Facebook and Twitter logos posing for an Instagram picture taken my the Snapchat ghost

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25 Jul Social Media 101: Facebook, Twitter, Instagram, and Snapchat

What social media platforms should I be on? How often should I post? Which social platforms do my target audiences use?

If you’re not a social media expert, these questions can be overwhelming. And usually what happens is that instead of finding the answers, organizations just do what feels right. They create accounts across five platforms without knowing what makes each unique.

Here’s your guide.

Facebook

Facebook is the platform of the people. It has the most users of any other social network, and it’s got the most features for organizations to utilize.

  • More users than Twitter, Instagram and Snapchat combined
  • Only 6% difference in usage among 18-29-year-olds vs. 30-49-year-olds
  • Facebook wants to own video
  • Facebook algorithm
    • It’s important to understand how Facebook works. Your company page posts aren’t seen by everyone who likes your page. In an effort to customize news feeds with content users most want to see, Facebook limits the reach of company page posts. A small percentage of your most engaged followers will see your post appear in their news feeds. If a lot of people in that group like, share or comment on the post, it’ll get pushed out to another group of people who are fairly engaged with your page but less so than that first group. And so on and so on. Get it?
  • Facebook boosts
    • There’s a way to bypass the Facebook algorithm, and that’s by paying to boost your post. And the bang for your buck here is insane. By investing the equivalent of $1/day to Facebook boosts, you can increase your reach by thousands. Even organizations with small budgets can swing $30 for boosts every month.

 

Twitter

Let’s not spend too much time here. Twitter’s important in terms of credibility when people are searching for your organization, but as an effective communication tool, it’s pretty awful. There are 500 million tweets each day.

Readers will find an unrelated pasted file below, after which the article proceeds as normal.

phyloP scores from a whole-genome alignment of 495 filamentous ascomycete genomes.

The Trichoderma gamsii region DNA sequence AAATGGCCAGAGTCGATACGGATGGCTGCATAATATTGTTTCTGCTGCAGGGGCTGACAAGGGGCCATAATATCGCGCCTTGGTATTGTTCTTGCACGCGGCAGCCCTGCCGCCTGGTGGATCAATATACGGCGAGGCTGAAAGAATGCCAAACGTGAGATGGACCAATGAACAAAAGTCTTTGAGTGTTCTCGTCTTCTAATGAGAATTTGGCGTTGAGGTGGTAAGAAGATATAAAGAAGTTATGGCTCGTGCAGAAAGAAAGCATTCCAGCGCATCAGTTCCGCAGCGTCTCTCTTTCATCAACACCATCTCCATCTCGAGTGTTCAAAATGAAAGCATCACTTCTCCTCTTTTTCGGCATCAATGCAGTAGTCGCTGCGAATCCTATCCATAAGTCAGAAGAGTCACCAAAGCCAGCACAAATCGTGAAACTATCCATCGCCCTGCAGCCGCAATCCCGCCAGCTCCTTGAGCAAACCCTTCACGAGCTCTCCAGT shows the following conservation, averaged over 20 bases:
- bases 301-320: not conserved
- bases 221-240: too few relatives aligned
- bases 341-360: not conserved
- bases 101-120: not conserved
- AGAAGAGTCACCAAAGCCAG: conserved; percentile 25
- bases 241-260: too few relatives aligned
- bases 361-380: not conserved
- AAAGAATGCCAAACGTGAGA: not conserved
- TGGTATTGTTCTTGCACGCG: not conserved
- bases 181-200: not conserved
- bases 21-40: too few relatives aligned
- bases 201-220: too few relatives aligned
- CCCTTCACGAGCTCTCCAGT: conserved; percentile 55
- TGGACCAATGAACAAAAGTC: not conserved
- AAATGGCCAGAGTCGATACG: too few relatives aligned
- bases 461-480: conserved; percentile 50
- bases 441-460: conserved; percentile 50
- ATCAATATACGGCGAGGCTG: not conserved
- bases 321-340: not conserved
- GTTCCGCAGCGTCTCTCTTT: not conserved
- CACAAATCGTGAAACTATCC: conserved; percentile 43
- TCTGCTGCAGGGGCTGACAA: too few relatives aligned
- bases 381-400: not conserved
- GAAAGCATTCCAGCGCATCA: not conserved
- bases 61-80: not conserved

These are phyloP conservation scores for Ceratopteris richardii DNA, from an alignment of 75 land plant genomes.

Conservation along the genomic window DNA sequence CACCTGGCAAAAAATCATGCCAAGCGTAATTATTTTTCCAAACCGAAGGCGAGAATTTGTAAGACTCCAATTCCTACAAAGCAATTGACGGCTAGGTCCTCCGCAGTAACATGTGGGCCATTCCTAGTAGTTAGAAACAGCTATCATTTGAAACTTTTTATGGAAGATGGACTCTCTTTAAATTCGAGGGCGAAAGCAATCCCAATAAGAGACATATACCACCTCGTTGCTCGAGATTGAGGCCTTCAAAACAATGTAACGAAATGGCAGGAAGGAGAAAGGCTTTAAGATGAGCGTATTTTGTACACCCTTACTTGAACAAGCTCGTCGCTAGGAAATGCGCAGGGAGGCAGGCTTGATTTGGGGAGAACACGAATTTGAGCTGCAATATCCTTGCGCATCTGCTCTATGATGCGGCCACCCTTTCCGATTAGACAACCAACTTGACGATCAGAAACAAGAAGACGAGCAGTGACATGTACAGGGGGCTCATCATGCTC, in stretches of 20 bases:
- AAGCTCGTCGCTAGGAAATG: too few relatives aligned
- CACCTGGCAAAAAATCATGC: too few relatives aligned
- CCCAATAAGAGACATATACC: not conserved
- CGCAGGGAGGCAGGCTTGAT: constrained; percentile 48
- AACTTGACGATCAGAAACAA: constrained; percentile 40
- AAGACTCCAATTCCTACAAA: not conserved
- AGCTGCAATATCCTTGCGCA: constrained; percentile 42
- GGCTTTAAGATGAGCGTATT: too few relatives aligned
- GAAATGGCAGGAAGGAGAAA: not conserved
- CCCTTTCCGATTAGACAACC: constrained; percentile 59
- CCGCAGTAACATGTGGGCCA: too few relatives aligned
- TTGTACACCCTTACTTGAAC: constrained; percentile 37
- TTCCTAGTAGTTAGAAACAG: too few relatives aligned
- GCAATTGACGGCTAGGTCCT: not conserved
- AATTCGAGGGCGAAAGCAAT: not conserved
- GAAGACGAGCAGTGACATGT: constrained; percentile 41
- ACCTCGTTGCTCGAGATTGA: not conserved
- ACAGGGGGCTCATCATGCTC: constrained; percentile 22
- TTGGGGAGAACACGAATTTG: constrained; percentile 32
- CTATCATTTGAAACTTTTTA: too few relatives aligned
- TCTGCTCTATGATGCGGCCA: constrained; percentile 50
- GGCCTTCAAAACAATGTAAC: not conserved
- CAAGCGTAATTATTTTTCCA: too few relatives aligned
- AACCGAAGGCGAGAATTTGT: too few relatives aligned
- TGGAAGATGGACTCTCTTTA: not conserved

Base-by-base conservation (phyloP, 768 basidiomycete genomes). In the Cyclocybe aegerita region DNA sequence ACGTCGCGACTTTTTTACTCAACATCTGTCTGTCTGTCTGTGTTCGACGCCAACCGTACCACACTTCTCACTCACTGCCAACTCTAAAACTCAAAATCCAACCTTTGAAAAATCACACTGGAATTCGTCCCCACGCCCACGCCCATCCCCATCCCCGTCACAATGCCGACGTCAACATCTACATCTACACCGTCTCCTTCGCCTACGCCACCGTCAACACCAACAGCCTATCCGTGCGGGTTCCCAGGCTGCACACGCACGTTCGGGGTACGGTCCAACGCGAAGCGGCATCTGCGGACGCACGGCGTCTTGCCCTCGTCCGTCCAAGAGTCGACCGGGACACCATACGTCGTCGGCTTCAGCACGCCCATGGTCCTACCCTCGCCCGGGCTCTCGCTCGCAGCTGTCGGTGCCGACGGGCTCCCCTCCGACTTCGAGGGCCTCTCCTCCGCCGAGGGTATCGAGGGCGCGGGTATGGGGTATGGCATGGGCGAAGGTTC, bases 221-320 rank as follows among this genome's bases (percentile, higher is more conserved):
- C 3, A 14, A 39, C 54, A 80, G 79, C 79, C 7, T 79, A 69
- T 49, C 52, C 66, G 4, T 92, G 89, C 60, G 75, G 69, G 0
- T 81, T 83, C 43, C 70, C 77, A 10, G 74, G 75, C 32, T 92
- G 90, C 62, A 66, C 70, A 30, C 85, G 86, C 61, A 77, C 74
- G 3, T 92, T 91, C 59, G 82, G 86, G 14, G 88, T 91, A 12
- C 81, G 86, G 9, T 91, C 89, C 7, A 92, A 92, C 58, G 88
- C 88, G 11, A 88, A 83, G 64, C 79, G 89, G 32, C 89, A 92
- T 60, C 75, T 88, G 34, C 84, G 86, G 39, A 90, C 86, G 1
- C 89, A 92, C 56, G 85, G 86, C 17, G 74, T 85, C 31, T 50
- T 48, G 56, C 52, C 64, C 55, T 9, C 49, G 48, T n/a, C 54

That’s 6,000 tweets/second! It’s so hard to stand out. Let’s take a look Justin Bieber for example. The guy has 98 million followers, but most of his tweets get about 100k likes. Sounds like a lot, right? Well, in reality, it’s .103% of his total follower base. Extrapolate that to your follower base. Is it worth it?

 

Instagram

Instagram is a must if you want to reach the ever-coveted Millennial. The Instagram stories feature was a huge move for Instagram, pulling a lot of Millennials away from Snapchat and creating a new medium through which to share content. From personal experience, the story feature has been great for Angel Oak.

 

Snapchat

So if Instagram is killing it, is there even a reason to consider Snapchat? It depends. If you’d like to reach high school students (iGens), then absolutely. Earlier this year I polled a group 0f 42 high school students about their social media habits. I was shocked to learn that not a single one used Twitter, Instagram or Facebook. All of them were active on Snapchat. The key to penetrating this demographic is figuring out how to leverage Snapchat.

 

Hope this post was helpful. Feel free to reach out to me directly if you have any questions about leveraging your social media efforts.

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